Are Happy Days Here Again?
AP / CBS
There was a triple-dose of positive economic news on Thursday: Productivity was up, unemployment claims were down and retail giant Wal-Mart reported that its second-quarter earnings would exceed Wall Street forecasts.Productivity — the amount that an employee produces per hour of work — grew at an annual rate of 5.7 percent in the April to June quarter, the best showing since the third quarter of 2002, the Labor Department said. That marked an improvement from the 2.1 percent growth rate in productivity posted in the first three months of this year.
Here are the highlights:
New applications for jobless benefits fell by a seasonally adjusted 3,000 to a six-month low of 390,000 for the work week ending Aug. 2. It marked the third week in a row that claims were below 400,000, a level associated with a weak job market. This suggests the pace of layoffs is stabilizing.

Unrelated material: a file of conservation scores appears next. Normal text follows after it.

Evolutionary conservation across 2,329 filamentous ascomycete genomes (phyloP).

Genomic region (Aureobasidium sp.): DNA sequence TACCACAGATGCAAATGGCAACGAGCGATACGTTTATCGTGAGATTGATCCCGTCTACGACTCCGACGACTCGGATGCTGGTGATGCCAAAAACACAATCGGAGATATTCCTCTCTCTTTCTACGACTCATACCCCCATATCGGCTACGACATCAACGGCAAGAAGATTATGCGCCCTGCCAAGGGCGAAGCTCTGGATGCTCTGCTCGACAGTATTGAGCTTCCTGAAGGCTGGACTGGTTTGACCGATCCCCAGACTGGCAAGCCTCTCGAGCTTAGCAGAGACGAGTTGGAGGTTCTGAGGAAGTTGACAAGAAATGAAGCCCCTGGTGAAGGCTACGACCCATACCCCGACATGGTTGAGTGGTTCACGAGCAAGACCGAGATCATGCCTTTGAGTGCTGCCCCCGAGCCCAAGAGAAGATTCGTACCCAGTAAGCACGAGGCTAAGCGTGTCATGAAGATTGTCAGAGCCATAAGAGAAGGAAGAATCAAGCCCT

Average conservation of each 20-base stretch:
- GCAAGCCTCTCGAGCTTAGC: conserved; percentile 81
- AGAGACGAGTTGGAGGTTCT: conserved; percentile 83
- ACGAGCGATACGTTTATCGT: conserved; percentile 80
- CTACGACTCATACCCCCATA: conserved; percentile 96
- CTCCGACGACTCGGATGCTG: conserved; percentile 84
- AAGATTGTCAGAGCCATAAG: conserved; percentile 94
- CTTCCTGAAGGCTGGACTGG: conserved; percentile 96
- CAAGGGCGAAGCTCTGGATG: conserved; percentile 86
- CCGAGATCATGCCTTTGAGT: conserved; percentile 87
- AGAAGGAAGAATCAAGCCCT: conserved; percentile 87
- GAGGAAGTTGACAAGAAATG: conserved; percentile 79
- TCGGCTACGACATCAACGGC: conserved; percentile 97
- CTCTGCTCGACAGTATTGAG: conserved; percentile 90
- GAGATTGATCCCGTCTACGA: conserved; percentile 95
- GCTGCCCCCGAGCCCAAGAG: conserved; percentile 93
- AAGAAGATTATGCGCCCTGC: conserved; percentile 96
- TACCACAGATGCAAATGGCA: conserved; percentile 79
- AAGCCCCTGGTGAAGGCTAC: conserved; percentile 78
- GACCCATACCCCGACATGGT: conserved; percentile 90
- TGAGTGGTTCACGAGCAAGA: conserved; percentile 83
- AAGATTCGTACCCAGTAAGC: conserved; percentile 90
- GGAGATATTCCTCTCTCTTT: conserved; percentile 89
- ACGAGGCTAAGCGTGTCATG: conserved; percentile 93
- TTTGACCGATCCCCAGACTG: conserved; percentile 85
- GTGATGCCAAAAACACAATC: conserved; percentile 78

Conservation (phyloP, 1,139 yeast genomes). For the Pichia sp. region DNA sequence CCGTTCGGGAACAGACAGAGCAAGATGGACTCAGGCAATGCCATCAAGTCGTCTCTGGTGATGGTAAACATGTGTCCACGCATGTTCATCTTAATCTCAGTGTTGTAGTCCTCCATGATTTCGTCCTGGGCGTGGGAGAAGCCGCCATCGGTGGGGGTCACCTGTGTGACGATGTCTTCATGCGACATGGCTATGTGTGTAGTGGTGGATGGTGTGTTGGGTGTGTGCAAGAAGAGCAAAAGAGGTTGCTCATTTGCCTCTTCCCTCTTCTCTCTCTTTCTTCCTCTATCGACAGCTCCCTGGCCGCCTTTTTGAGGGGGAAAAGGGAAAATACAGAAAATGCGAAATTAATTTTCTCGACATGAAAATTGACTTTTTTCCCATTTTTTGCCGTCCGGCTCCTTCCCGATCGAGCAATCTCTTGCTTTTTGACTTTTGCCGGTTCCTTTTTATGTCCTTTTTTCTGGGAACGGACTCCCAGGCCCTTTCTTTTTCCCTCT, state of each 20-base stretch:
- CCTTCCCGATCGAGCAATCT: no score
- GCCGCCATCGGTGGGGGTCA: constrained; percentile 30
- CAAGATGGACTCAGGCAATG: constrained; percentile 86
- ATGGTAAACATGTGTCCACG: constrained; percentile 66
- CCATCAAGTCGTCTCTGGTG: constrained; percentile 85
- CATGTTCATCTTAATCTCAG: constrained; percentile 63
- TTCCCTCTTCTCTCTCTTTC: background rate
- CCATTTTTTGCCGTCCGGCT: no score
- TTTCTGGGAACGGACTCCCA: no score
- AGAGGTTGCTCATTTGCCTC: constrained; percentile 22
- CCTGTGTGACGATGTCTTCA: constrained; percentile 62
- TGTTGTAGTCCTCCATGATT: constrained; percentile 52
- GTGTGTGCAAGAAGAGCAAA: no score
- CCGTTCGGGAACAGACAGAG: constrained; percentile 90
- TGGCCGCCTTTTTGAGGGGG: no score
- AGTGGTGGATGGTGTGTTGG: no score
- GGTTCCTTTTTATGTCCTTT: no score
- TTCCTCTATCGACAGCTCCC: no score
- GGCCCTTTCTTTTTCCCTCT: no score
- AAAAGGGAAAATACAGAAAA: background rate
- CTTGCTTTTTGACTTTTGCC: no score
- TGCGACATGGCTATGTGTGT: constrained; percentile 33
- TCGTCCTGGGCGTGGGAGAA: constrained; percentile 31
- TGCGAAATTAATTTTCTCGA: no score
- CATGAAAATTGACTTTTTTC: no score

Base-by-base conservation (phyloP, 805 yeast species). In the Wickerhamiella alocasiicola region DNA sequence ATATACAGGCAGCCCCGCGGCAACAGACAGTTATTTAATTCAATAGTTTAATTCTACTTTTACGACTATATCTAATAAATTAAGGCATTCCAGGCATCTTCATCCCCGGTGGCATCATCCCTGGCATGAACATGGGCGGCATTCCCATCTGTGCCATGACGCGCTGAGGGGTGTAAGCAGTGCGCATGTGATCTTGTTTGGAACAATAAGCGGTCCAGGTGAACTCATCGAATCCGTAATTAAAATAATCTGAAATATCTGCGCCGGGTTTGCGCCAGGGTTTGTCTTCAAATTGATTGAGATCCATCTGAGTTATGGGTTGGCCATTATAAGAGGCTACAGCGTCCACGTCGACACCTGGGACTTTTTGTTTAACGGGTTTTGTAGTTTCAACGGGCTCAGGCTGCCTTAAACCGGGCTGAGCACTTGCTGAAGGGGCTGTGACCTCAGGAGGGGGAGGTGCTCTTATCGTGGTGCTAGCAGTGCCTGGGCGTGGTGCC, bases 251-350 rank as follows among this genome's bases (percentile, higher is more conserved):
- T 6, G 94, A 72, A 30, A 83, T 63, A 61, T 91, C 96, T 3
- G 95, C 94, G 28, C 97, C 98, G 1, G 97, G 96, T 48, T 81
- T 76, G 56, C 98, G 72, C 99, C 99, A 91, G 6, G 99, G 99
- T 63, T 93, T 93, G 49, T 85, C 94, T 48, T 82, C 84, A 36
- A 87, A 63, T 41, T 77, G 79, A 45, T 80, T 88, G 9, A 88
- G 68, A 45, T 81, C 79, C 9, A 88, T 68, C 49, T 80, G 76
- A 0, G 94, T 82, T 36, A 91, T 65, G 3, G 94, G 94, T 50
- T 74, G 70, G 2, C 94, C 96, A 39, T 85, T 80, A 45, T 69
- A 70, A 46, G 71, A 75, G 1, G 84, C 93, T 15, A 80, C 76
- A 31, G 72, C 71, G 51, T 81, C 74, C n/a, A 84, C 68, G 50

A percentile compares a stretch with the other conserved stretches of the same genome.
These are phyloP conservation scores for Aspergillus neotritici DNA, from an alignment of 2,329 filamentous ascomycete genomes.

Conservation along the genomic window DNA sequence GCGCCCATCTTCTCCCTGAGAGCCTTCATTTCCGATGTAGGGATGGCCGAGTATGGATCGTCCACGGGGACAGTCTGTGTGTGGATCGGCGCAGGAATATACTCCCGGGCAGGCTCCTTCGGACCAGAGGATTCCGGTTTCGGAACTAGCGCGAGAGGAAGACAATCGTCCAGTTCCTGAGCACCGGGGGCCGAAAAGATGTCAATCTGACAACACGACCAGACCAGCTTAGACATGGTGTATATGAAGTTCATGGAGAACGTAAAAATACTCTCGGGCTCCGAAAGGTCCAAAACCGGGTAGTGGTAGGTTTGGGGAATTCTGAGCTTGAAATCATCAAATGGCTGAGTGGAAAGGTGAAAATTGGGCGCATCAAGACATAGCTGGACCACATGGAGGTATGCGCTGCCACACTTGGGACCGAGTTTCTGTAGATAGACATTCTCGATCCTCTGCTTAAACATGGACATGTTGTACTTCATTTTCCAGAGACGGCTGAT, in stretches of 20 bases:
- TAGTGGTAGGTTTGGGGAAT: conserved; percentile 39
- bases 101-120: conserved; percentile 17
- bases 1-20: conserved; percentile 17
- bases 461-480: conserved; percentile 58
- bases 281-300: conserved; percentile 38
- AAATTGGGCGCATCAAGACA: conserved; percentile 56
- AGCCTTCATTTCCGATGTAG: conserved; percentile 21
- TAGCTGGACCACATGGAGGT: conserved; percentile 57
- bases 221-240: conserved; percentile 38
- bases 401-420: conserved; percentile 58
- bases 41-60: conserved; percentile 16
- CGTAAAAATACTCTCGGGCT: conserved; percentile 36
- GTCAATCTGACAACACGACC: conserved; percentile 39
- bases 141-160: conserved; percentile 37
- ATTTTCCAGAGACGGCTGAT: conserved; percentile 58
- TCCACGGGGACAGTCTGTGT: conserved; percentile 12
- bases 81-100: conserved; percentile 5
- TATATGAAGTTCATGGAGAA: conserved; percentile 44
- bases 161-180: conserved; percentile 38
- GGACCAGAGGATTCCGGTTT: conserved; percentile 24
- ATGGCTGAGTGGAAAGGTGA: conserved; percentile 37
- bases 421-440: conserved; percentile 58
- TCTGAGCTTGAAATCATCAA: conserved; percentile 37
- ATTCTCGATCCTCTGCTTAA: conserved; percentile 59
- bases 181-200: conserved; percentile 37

Wal-Mart dominated a set of largely positive July sales reports from U.S. retailers. Wal-Mart said it expects to report earnings of 52 cents a share for the July quarter, above the average analyst estimate compiled by Thomson First Call of 50 cents a share.
Both the productivity and jobless claims figures were better than economists were expecting. They were forecasting productivity to grow at a 4 percent pace in the second quarter and for jobless claims to rise.
For the economy's long-term health and rising living standards, solid productivity gains are crucial. They allow the economy to grow faster without triggering inflation. Companies can pay workers more without raising prices, which would eat up those wage gains. And, productivity gains also can bolster a company's profitability.
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